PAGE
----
Cooling Centres Highlight Need for Better Accessibility to Green Infrastructure

Now more than ever, there needs to be a better understanding of green infrastructure and how it can help us stay safe, save money and build stronger communities for a brighter, cooler and cleaner future.

aerial view of downtown Toronto cityscape

Cooling centres are public spaces where residents can come to cool down and get water. The initiative intensified this summer after Environment Canada issued multiple heat and air quality warnings across Ontario.

Cooling centre locations include:

  • Government-run senior centers
  • Community centers
  • Parks and recreation sites
  • Public buildings, such as libraries

Cooling centres serve an important purpose, as extreme heat and air pollution pose great danger to citizens (including heat stroke, heart attacks, asthma attacks and more).

However, while cooling centres offer a good short-term solution to intense urban heat, they also highlight the need for greater accessibility to green infrastructure (GI), especially in dense urban areas.

GI is a long-term solution that reduces the urban heat island (UHI) effect and makes outside a safer place to be.

Grey surfaces like concrete and steel trap and radiate heat, which accumulates during the day, releases throughout the night, and drastically raises temperatures.

The image below, from the Region of Durham reportKeeping Our Cool: Managing our Urban Heat Islands​(2018), provides a clear visual representation of the UHI effect.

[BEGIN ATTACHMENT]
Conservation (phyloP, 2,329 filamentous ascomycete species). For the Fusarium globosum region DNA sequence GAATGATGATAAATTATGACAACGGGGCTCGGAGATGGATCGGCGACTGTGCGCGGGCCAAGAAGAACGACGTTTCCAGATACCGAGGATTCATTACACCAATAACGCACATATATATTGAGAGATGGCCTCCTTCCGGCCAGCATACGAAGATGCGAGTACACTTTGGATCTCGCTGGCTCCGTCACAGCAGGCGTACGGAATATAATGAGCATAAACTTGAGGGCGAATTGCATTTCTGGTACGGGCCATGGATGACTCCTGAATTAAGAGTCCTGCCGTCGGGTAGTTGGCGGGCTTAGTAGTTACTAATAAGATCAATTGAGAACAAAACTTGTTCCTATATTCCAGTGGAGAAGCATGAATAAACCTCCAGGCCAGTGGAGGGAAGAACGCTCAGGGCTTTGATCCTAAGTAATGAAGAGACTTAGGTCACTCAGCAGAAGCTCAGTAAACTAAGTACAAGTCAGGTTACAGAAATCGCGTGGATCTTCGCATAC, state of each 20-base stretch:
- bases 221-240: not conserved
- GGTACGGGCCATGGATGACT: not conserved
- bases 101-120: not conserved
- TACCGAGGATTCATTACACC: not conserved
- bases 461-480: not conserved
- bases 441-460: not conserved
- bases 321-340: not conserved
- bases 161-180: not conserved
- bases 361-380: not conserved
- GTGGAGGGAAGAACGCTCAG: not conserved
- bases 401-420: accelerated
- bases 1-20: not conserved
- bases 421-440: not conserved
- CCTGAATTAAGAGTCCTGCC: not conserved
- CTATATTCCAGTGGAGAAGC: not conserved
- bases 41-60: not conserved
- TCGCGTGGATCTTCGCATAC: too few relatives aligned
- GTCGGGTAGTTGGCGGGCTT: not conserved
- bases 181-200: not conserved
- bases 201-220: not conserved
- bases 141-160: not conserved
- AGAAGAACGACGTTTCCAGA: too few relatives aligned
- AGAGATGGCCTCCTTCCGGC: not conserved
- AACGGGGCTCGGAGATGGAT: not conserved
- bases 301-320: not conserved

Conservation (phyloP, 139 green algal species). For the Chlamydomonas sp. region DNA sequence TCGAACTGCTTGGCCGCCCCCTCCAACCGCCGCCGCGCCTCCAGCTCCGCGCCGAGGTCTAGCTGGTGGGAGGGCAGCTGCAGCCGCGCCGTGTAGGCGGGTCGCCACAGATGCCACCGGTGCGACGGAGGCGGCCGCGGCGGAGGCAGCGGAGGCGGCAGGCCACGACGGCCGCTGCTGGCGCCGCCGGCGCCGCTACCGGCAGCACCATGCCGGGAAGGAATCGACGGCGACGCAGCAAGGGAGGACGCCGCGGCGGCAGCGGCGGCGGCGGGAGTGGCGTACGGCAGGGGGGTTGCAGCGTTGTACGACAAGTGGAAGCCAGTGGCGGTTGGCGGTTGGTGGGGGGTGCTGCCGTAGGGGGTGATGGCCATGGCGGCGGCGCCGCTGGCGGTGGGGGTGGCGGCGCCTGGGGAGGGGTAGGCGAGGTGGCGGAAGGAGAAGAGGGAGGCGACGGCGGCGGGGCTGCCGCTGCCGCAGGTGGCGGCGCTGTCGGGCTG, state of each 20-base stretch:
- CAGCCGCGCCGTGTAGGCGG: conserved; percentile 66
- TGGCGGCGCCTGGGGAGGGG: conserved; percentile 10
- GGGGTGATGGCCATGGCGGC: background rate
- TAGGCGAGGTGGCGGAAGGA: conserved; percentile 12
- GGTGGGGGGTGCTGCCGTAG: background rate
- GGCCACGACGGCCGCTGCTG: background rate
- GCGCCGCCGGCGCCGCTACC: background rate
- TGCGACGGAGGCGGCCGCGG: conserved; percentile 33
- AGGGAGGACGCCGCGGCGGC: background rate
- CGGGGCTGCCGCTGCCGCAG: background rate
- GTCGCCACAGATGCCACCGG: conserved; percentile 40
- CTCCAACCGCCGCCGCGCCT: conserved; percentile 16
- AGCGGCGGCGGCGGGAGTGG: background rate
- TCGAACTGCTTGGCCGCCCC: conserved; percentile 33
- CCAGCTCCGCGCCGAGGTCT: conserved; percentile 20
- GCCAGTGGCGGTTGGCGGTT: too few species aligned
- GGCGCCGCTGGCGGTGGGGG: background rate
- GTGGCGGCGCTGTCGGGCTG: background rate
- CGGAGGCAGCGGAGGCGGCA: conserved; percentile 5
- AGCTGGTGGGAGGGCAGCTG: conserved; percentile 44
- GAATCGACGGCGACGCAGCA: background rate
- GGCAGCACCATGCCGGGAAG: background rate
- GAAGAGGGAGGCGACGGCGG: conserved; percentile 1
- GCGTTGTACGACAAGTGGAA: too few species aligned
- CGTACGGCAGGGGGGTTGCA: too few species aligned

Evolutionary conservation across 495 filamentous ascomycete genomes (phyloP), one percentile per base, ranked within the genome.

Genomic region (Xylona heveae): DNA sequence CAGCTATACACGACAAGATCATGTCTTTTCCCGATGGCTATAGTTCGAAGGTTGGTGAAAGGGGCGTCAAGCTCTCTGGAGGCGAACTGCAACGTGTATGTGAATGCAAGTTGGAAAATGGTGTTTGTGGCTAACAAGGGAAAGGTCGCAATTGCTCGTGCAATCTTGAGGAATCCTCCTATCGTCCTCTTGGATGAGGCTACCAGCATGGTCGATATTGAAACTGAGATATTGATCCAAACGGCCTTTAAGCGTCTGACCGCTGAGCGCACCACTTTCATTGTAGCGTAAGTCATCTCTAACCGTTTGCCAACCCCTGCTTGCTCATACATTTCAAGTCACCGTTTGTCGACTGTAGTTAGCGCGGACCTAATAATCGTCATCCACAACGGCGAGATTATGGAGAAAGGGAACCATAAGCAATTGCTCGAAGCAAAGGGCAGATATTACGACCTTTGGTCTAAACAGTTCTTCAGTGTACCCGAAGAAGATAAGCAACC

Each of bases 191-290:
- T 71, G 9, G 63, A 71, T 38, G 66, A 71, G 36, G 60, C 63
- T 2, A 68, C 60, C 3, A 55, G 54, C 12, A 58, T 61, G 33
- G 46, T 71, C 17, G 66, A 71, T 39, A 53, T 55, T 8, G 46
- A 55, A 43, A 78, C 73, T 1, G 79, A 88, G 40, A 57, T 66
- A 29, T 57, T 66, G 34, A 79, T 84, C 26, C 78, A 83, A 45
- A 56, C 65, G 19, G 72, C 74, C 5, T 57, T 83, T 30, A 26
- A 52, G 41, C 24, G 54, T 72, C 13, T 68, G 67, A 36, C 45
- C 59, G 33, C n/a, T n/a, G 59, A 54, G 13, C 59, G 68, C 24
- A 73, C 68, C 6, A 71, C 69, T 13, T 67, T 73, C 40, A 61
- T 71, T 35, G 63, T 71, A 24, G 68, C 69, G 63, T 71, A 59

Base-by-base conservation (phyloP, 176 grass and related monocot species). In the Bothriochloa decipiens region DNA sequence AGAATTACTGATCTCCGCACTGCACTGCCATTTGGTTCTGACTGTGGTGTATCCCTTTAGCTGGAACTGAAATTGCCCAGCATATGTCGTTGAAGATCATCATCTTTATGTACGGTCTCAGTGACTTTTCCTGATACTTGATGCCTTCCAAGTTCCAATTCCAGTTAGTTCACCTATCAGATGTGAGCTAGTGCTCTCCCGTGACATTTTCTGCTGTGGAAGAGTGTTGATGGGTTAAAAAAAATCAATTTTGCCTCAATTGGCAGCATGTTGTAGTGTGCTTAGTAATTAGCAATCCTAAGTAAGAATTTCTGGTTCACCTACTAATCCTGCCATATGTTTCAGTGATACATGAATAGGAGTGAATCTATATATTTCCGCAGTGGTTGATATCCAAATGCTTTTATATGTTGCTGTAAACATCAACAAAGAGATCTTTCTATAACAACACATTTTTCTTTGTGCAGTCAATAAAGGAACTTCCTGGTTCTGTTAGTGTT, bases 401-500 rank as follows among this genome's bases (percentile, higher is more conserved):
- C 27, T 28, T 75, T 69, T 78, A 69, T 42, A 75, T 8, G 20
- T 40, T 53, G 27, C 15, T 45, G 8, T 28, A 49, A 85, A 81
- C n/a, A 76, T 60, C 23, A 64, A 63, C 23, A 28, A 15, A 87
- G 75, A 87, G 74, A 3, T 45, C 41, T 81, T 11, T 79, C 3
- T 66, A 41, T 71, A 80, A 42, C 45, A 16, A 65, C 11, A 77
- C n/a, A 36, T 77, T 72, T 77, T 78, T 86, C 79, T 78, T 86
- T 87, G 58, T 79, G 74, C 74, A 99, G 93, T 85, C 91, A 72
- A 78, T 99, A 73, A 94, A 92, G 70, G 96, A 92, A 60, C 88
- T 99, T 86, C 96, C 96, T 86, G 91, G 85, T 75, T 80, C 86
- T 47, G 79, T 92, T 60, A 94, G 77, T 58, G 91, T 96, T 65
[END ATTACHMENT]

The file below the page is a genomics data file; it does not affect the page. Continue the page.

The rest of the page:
chart from Region of Durham illustrates urban heat island effect

The report noted that UHIs are associated with increased development and urbanization, and concluded that as Durham Region continues its growth (projected to double in size by 2041) the state of the local economy, society, and environment is likely to deteriorate unless the region invests in a brighter, cooler, and cleaner future with GI.

Today, with increasing temperatures and air pollution levels, larger and older populations, and even less space to explore (thanks to COVID-19 pandemic closures), the need to focus on GI is even greater.

Green or “natural” infrastructure, such as green roofs, community gardens, urban parks, permeable pavement, ravines, and bioswales, can virtually eliminate the UHI effect. These projects include plants and trees, which absorb heat, provide shade, clean air naturally, and are more resilient in extreme weather. They help make the environment safe while also providing a multitude of other benefits.